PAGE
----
Hot Coffee

The McDonald’s coffee case has been routinely cited by the media as an example of how citizens have taken advantage of the legal system. We will show how this case became so popular in the media, who funded the effort and to what end. We will tell the truth and let the audience decide if spilling hot coffee is really as profitable as they might otherwise believe.

Vivian Maier, Who Took Nanny’s Pictures?

The incredible story of a mysterious nanny who died in 2009 leaving behind a secret hoard – thousands of stunning photographs. Never seen in her lifetime, they were found by chance in a Chicago storage locker and auctioned off cheaply.

Now Vivian Maier has gone viral and her magical pictures sell for thousands of dollars. Vivian was a tough street photographer, a secret poet of suburbia. In life she was a recluse, a hoarder, spinning tall tales about her French roots. Presented by Alan Yentob, the film includes stories from those who knew her and those who revealed her astonishing work.

Afghan Star Full Length Documentary

Afghan Star follows the story of Hameed Sakhizada, Setara Hussainzada, Rafi Naabzada, and Lema Sahar, four contestants appearing in the third season of the Afghan reality show Afghan Star. The show’s director and host Daoud Sediqi explains that it provides an opportunity for Afghans to enjoy music again after the Taliban’s ban. The contestants become national celebrities with people campaigning for votes which are cast via SMS. The show is popular among ordinary Afghan people and fans vote for their favorite contestants even across ethnic lines.

Shock doctrine

Naomi Klein’s much-acclaimed book “The Shock Doctrine” is the starting point for this strong documentary short that premiered in grand style at the 2007 Venice Film Festival. A collaboration with Alfonso and Jonás Cuarón.

The book argues that the free market policies of Nobel Laureate Milton Friedman have risen to prominence in some countries because of a deliberate strategy of certain leaders to exploit crises by pushing through controversial, exploitative policies while citizens were too busy emotionally and physically reeling from disasters or upheavals to create an effective resistance. It is implied that some man-made crises, such as the Iraq war, may have been created with the intention of pushing through these unpopular reforms in their wake.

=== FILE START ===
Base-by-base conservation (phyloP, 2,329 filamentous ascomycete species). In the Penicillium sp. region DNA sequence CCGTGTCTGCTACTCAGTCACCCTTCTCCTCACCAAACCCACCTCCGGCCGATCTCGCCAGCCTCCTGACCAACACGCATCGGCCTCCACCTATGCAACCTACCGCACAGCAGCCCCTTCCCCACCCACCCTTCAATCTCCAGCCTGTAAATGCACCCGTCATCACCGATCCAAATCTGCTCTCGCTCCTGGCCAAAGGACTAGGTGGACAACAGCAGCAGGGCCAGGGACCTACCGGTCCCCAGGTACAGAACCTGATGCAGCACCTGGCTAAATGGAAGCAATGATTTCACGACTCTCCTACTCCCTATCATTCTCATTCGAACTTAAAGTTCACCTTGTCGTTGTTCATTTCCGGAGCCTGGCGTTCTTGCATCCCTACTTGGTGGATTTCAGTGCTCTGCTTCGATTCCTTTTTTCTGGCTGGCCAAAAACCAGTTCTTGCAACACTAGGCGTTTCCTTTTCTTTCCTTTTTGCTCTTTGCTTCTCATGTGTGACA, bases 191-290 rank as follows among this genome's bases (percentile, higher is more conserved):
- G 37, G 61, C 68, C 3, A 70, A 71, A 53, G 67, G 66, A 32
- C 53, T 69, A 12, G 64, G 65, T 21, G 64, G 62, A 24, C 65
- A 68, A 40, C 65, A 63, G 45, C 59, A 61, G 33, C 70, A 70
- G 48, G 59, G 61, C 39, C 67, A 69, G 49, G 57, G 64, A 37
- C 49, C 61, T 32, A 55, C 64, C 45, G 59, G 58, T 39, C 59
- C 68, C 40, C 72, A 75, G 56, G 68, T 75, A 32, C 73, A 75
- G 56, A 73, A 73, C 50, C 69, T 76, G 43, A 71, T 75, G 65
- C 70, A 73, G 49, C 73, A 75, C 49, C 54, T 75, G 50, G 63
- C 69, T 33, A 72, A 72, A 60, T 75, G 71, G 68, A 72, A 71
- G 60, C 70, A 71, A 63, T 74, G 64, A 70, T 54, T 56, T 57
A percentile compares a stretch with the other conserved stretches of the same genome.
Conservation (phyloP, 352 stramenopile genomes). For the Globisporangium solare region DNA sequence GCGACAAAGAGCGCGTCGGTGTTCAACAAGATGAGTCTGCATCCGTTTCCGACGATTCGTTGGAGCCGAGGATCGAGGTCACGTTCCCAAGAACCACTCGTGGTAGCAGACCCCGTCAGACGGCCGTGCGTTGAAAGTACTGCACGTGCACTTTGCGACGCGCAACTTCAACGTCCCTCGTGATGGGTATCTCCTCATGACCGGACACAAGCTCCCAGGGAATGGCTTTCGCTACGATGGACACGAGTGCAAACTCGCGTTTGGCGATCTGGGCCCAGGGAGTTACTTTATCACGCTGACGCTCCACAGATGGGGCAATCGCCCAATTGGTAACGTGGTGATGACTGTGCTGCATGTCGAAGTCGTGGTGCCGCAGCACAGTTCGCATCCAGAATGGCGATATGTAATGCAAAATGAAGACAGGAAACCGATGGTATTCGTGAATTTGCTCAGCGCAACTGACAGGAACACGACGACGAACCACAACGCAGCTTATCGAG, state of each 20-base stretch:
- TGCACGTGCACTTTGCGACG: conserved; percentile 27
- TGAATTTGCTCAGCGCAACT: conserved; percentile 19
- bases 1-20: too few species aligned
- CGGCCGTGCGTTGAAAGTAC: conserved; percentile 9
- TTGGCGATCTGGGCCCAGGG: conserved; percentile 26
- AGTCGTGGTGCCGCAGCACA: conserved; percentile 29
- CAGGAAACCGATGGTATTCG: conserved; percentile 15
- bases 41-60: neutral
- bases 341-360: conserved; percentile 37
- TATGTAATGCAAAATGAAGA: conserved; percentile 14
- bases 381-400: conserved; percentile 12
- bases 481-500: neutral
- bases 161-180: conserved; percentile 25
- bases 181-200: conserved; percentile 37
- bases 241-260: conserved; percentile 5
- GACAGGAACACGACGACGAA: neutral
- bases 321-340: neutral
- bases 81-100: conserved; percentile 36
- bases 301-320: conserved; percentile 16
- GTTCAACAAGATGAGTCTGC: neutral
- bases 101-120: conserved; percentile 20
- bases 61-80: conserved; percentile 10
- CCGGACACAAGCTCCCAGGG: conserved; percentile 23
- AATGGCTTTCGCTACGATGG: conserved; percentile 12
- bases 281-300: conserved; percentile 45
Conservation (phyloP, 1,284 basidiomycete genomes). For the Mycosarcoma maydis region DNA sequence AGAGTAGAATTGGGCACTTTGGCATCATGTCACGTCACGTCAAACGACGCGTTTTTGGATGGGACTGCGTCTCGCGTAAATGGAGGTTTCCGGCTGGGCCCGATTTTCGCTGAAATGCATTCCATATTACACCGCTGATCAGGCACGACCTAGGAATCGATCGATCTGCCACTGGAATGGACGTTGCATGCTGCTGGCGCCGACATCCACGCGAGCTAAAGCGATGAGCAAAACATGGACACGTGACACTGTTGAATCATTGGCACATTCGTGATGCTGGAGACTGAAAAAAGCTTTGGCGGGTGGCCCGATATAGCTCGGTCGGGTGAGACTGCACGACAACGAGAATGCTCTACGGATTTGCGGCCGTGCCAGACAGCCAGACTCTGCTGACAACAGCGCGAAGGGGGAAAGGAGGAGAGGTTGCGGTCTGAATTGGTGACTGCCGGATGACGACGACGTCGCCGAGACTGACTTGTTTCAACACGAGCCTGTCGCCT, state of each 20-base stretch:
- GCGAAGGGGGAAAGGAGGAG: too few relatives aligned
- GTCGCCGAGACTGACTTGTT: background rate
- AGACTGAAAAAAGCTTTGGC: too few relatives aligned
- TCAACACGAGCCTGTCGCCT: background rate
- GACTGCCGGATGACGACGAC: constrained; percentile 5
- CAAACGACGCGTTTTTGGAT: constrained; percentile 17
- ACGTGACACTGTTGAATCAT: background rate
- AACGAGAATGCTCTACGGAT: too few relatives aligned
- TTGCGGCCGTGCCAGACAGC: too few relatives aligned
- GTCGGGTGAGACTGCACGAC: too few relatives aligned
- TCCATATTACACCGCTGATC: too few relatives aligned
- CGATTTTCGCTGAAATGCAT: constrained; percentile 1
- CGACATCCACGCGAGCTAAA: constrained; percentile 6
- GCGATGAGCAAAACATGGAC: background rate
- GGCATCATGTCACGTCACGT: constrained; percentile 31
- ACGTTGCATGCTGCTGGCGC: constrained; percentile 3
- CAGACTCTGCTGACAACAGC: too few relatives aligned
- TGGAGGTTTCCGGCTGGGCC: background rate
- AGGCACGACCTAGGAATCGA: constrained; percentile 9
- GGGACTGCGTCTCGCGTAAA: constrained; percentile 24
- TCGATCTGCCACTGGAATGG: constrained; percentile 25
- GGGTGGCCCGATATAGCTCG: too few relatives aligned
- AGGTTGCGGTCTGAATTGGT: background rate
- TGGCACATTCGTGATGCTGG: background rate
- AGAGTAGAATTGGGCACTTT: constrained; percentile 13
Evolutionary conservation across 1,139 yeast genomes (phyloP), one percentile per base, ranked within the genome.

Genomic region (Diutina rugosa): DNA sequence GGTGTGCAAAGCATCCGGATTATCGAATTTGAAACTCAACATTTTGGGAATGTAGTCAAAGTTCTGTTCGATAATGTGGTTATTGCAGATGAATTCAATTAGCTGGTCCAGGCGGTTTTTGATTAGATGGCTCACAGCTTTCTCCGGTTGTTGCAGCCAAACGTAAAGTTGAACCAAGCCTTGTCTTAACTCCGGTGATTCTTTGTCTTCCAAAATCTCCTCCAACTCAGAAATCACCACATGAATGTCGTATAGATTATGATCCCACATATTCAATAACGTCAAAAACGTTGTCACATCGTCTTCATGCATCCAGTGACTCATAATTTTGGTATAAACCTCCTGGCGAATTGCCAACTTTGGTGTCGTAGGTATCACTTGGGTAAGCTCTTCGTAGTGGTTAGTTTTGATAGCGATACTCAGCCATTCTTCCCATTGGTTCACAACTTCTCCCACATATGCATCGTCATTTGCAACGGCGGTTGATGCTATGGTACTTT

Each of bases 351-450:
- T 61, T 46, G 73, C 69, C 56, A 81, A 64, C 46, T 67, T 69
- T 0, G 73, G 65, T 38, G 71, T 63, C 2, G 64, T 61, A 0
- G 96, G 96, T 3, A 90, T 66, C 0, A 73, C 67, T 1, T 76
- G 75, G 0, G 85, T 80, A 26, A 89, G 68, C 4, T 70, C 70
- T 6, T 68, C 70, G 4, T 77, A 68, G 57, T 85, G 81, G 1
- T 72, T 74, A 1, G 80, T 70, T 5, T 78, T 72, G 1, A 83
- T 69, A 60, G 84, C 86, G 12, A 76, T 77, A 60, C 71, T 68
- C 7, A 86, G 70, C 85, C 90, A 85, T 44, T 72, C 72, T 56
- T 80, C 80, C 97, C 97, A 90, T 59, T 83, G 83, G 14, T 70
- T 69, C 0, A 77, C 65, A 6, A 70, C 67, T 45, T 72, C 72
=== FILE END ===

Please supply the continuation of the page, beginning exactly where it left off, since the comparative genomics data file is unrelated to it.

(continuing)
The Death of Yugoslavia.

One of the most impressive documentary ever made. You live the facts that happened with the disgregation of Yugoslavia as if you were there. The war in Bosnia and the siege of Sarajevo are presented in a way that perhaps only BBC can do. A masterpiece. And a must, if you want to understand how things were and are in the Balkans.

The Gallipoli Catastrophe

 

The Gallipoli Campaign, also known as the Dardanelles Campaign or the Battle of Gallipoli or the Battle of Çanakkale (Turkish: Çanakkale Savaşı), took place on the Gallipoli peninsula (Gelibolu in modern Turkey) in the Ottoman Empire between 25 April 1915 and 9 January 1916, during World War I. Aiming to secure a sea route to Russia, the British and French launched a naval campaign to force a passage through the Dardanelles. After the naval operation, an amphibious landing was undertaken on the Gallipoli peninsula, to capture the Ottoman capital of Constantinople (Istanbul).[6] After eight months the land campaign also failed with many casualties on both sides, and the invasion force was withdrawn to Egypt.

The campaign was one of the greatest Ottoman victories during the war and is considered a major failure of the Allies. In Turkey, it is perceived as a defining moment in the nation’s history—a final surge in the defence of the motherland as the Ottoman Empire crumbled. The struggle formed the basis for the Turkish War of Independence and the founding of the Republic of Turkey eight years later under Mustafa Kemal Atatürk, a commander at Gallipoli. The campaign is often considered to mark the birth of national consciousness in Australia and New Zealand and the date of the landing 25 April, is known as “Anzac Day”. It remains the most significant commemoration of military casualties and veterans there, surpassing Remembrance Day (Armistice Day).